12. For most people the word "computer virus" is already loaded with negative meaning. They will not accept a program called like that, even if to claims to do something useful.

Here you can read a more recent article talking about the same matter...

Can viruses be used for good instead of evil?

by Bruce Schneier and Elizabeth Zwicky

September 15, 2000

(IDG) -- H.L. Mencken once said, "For every human problem, there is a neat, simple solution; and it is always wrong."

That axiom applies to the cool-sounding idea that computer-security gurus propose: Why don't we use viruses for good instead of evil? As long they're infecting everyone's computer, why don't we distribute them to patch vulnerabilities, update systems and improve security?

A virus is made of two parts: a propagation mechanism and a payload. The propagation mechanism spreads the virus from computer to computer. The payload is what it does once it gets to a computer. The idea is to create viruses with beneficial payloads and let them propagate.

This is tempting for several reasons. One, turning a weapon against itself is a poetic concept. Two, it's a technical challenge that lets ethical programmers share in the fun of designing viruses. And three, it sounds like a promising technique to solve one of the nastiest security problems: patching, or repairing computer vulnerabilities.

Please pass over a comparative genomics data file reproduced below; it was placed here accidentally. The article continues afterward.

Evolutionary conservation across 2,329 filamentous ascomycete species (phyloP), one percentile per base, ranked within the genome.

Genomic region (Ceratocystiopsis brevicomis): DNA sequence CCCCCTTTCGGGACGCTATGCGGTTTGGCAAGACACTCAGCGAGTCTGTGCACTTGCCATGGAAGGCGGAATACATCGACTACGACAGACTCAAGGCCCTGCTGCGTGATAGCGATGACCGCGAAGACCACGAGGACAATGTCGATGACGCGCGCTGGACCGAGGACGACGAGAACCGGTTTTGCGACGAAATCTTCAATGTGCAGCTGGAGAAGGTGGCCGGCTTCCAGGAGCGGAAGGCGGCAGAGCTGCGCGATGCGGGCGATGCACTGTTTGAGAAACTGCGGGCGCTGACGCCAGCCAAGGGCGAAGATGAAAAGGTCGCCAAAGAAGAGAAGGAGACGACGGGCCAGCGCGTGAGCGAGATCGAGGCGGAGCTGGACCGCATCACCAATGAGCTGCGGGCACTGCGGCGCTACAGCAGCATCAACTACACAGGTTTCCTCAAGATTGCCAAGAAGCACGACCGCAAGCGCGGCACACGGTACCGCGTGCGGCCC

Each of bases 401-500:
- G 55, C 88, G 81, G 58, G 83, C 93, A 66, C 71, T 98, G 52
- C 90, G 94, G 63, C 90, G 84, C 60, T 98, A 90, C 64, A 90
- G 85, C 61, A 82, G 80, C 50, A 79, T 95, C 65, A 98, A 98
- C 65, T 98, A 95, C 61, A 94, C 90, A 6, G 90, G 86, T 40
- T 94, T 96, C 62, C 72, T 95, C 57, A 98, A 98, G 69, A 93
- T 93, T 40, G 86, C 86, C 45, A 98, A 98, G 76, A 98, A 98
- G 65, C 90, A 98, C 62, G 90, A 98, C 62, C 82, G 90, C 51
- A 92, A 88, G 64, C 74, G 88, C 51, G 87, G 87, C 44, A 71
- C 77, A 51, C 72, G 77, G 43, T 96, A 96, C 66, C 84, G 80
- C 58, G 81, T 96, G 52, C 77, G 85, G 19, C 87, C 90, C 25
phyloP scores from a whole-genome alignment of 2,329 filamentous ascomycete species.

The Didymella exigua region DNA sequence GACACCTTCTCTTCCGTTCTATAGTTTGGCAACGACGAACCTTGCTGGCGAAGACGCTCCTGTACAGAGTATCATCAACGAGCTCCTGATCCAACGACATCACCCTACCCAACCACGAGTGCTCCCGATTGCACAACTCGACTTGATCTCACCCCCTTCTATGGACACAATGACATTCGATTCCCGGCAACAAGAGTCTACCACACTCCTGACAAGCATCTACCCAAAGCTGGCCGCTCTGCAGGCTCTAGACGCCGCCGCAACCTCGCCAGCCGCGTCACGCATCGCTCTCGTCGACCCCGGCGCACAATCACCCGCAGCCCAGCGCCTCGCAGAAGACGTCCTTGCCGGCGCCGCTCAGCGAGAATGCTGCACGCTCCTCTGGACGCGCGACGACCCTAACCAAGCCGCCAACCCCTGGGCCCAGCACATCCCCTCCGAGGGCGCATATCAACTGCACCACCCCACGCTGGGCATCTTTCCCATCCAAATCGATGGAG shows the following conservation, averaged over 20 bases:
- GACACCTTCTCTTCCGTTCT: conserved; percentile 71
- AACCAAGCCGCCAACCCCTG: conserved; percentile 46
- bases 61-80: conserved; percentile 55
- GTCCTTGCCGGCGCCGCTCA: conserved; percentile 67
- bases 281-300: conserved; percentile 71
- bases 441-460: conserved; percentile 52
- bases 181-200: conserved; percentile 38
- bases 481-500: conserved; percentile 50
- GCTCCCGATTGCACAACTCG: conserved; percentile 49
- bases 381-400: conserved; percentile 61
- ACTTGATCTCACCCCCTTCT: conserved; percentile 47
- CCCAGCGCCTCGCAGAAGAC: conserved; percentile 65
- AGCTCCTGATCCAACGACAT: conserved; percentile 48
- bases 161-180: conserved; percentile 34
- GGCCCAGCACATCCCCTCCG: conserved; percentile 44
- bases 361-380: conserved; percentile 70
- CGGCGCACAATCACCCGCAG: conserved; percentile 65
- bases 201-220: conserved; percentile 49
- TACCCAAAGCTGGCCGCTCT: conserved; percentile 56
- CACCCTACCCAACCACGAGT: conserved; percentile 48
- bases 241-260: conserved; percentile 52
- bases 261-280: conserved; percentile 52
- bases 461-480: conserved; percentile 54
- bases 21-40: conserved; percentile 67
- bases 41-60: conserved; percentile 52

Right now, the best patching techniques involve a lot of negotiation and manual labor -- which nobody enjoys very much, especially computer technicians.

Beneficial viruses seem like a nice remedy: You turn a byzantine social problem into a fun technical solution. You don't have to convince people to install patches and system updates. You just use the technology to force them to do what you want.

Therein lies the problem. Patching other people's machines without annoying them is good; patching other people's machines without their consent is not.

Beneficial viruses are a simple solution that's always wrong. A virus is not "bad" or "good" based on its payload. Viral propagation mechanisms are inherently bad, and giving them beneficial payloads doesn't help. A virus isn't a tool for any rational network administrator, regardless of intent.

A good software distribution mechanism has the following characteristics:

A successful virus, on the other hand, is installed without a user's consent. It has a small amount of code and it self-propagates, automatically spreading until halted.

These characteristics are incompatible with those of software distribution. Giving the user more choice, making installation flexible and universal, allowing for uninstallation -- all of these make it harder for the virus to propagate. Designing a better software distribution mechanism makes it a worse virus. Making the virus quieter and less obvious to the user, smaller and easier to propagate, and impossible to contain add up to lousy software distribution.